First: I love Zombie Dust. None of what follows is meant as an indictment of the beer or of Three Floyds.
But look at the top five on our leaderboards, and you'll notice that Zombie Dust is a little different. It's the only beer in the top five that's not an Imperial/Double India Pale ale.
By the definitions of our statistics, both Style+ and BAR are calculated with respect to the style of each beer. We found this necessary because we didn't think it made sense to compare a pilsner to an imperial stout. But of course that leaves our leaderboards open for these kinds of moments.
The replacement level for an American Pale Ale is high at 3.44. That's 73rd of 144 styles in our database. But the replacement level for DIPAs is higher. At 3.81 stars out of five, DIPAs have the 12th-highest replacement level on BeerGraphs.
Looking at this one way, it's really impressive for the top DIPAs to have made it. We're measuring their greatness against a rating of almost four stars! For them to pile on stars and check-ins above that average, they're kicking butt. Their popularity in the face of a high replacement level is my answer for why there are so many DIPAs on the list when we tried to keep them down.
But looking at it another way... and you wonder. Is Zombie Dust a straight pale ale?
The Beer Judge Certification Program has guidelines for each style which include original gravity, final gravity, alcohol by volume, international bitterness units, and color benchmarks:
|10. AMERICAN ALE|
|A. American Pale Ale||1.045-60||1.010-15||4.5-6.0||30-45||5-14|
|14. INDIA PALE ALE (IPA)|
|B. American IPA||1.050-75||1.010-18||5.5-7.5||40-70||6-15|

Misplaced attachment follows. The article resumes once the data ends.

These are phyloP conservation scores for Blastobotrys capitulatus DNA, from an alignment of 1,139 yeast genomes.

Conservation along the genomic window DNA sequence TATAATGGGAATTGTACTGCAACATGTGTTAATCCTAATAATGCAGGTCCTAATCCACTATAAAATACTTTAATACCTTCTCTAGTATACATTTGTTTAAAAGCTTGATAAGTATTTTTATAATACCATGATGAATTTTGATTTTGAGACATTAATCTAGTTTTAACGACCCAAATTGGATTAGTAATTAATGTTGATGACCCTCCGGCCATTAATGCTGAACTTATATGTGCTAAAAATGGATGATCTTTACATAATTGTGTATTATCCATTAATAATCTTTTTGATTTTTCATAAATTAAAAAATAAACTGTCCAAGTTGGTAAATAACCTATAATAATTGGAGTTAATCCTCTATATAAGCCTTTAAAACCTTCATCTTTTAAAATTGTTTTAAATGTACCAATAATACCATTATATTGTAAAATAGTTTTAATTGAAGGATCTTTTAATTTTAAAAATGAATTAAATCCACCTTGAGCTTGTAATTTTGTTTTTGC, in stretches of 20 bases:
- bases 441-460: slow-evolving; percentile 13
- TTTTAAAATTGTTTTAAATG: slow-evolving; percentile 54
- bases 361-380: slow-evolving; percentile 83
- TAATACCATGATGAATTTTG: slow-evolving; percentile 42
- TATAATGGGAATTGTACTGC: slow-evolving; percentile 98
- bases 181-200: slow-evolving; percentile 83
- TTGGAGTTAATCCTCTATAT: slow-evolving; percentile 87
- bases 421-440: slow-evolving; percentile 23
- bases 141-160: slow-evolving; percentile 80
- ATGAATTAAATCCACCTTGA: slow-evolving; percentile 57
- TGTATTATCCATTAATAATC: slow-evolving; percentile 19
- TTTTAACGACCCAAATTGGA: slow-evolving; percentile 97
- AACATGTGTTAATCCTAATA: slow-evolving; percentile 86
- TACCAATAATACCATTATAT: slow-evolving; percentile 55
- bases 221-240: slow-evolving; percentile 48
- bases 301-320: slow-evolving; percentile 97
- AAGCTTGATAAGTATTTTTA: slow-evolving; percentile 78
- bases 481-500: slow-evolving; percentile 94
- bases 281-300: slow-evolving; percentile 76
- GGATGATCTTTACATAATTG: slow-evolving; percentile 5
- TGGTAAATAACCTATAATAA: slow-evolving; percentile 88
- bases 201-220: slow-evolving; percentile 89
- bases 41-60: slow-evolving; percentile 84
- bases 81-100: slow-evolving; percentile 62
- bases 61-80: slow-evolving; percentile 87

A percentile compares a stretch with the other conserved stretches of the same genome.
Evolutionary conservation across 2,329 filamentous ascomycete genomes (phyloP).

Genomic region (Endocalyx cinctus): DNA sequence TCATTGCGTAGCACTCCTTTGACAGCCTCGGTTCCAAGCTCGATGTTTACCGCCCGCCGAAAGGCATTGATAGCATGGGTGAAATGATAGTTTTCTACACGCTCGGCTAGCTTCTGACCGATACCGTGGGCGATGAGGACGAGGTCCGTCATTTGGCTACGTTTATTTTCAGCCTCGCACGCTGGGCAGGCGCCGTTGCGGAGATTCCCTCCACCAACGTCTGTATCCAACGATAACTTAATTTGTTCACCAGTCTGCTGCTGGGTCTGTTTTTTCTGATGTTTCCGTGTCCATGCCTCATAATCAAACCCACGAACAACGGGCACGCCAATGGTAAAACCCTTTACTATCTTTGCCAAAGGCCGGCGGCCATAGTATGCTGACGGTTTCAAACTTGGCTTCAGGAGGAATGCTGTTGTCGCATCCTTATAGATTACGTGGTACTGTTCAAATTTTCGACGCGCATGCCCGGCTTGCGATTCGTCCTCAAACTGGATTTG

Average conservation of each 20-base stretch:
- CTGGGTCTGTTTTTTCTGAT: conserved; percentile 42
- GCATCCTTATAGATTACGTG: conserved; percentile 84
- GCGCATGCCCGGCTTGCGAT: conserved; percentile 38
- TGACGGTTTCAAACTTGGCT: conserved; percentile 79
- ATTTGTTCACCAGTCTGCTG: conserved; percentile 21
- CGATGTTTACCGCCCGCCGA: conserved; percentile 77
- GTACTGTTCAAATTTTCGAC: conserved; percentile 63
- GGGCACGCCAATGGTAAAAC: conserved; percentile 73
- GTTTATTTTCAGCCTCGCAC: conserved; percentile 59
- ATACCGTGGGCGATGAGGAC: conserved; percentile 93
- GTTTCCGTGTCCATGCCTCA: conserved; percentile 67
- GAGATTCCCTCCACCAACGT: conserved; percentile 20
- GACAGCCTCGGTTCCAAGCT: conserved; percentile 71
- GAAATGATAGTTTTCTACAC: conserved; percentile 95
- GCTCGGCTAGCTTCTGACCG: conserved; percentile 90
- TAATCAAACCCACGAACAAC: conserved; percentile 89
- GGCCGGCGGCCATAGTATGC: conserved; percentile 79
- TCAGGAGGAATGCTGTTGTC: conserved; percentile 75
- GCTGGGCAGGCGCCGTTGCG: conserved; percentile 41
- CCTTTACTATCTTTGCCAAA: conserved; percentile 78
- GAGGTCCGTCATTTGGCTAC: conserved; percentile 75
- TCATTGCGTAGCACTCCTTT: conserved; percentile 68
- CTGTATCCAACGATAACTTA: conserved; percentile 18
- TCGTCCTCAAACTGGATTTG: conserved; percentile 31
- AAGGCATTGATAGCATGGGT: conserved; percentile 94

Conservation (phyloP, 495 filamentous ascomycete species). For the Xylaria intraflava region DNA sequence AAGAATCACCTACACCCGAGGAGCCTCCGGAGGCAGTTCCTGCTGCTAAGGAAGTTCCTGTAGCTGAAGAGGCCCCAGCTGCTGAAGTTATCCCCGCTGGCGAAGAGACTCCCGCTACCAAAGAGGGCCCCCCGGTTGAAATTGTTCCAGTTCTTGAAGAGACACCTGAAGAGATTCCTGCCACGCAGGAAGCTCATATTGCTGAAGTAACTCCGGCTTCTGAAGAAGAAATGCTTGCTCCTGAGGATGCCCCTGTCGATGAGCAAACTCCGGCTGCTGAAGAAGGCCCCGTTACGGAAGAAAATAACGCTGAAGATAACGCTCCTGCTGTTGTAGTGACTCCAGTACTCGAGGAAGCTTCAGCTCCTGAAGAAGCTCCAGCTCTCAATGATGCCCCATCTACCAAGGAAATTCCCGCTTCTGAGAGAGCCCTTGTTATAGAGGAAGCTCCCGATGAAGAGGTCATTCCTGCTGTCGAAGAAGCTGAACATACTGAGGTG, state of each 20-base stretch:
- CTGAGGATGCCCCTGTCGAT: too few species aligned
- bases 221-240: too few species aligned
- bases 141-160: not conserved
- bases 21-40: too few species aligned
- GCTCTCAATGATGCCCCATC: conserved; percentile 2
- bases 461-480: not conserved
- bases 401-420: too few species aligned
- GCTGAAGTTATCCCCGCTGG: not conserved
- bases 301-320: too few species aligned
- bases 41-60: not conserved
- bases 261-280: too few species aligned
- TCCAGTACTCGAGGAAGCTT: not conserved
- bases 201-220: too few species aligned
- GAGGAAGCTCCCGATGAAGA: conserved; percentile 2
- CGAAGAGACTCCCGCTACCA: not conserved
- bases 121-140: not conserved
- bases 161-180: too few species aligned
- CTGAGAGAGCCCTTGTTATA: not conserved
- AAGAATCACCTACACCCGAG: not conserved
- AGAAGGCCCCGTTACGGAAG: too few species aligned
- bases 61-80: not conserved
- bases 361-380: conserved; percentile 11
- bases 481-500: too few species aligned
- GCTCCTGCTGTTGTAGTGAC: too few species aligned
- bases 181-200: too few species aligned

|19. STRONG ALE|
|C. American Barleywine||1.080-120||1.016-30||8.0-12.0||50-120||10-19|
On our leaderboards, Zombie Dust has a 6.4% ABV. You'll see it listed as having a 60 IBU on some sites. And if you ask the homebrewers, the orginal gravity is around 1.065 and the finaly gravity is around 1.018, with an SRM around nine (and an IBU above 60). Looks a lot more like an American IPA than an American Pale Ale. The OG, FG, ABV and IBU numbers are all beyond the upper range of the BJCP definitions.
If you average out the 18k American Pale Ales in our database that don't have zeroes in the ABV column, you get a 5.48 average ABV, though. A full 3096 American Pale Ales have an ABV over six, and those beers average an ABV over seven. So, if Zombie Dust is not an American Pale Ale, then around one in six American Pale Ales is not an American Pale Ale.
In other words, it's not really Zombie Dust's dirty little secret. It's the industry that's changing.
Perhaps craft brewers have known longer than us that adding more alcohol to your beer makes it more popular. And they've been adding alcohol to our beers. We need more longitudinal data to say that definitively, but the way current APAs stack up against the APA definitions gives us a hint that the market is moving in a certain direction.
After all, BJCP doesn't have a Triple IPA category -- heck, it doesn't even have a Double India Pale category. By them, you're a Barleywine by the time you start leaving 8% ABV behind. All of the 10k DIPAs on our boards average 9% ABV. Pliny the Younger, sometimes called a Triple IPA but showing as a DIPA, and fourth on our boards, has a 10.8% ABV.
So don't get too mad at Zombie Dust and Three Floyds. They may get a bit of a boost from calling their beer an American Pale Ale, but they've still made an excellent beer, and when seen against the current market in which the average IPA has an ABV close to seven... you could call Zombie Dust an APA perhaps.
After all, you don't have to look too far down the list to get to pseudo Sue, an American Pale Ale from Toppling Goliath that we loved on our most recent podcast... and features a 5.8% ABV.
Maybe we just need to update the BJCP definitions? And here at BeerGraphs, should we figure replacement levels across a few styles, by grouping together all the pale ales?